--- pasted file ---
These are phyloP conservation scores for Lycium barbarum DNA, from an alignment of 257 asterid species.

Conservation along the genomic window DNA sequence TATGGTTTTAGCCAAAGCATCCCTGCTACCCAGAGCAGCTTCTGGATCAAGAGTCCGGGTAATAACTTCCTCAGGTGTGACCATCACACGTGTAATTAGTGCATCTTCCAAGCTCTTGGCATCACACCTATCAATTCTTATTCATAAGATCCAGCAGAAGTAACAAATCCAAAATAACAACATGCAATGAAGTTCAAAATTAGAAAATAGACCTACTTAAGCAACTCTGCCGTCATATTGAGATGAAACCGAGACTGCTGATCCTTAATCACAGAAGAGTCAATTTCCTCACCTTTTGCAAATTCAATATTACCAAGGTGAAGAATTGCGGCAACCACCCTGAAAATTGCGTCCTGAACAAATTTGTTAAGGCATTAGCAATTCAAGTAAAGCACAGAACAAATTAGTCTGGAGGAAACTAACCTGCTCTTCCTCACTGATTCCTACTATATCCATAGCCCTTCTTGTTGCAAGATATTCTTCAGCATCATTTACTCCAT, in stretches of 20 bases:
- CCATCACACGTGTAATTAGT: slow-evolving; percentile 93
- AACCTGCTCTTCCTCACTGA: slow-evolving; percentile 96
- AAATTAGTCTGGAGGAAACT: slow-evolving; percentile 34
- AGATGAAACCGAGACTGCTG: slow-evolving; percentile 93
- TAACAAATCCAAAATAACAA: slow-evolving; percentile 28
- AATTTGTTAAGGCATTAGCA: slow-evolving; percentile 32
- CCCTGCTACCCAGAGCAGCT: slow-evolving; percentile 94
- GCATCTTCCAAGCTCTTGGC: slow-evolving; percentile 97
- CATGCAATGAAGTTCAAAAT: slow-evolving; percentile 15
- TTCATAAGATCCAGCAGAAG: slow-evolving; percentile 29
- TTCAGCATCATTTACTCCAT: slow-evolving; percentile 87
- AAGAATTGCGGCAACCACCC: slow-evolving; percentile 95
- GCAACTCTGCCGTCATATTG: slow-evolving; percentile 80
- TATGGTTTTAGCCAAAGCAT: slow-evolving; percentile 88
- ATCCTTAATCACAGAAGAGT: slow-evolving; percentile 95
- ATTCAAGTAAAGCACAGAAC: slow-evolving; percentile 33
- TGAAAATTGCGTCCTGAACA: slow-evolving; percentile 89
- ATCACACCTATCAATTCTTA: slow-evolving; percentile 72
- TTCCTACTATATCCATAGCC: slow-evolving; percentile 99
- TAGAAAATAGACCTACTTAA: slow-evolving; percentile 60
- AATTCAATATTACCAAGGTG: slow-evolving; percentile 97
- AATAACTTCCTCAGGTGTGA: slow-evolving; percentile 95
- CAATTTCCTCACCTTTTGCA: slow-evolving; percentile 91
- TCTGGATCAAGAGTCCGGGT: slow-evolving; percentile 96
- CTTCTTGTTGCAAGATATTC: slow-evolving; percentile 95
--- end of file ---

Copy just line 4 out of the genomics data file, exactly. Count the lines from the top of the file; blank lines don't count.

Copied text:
- AACCTGCTCTTCCTCACTGA: slow-evolving; percentile 96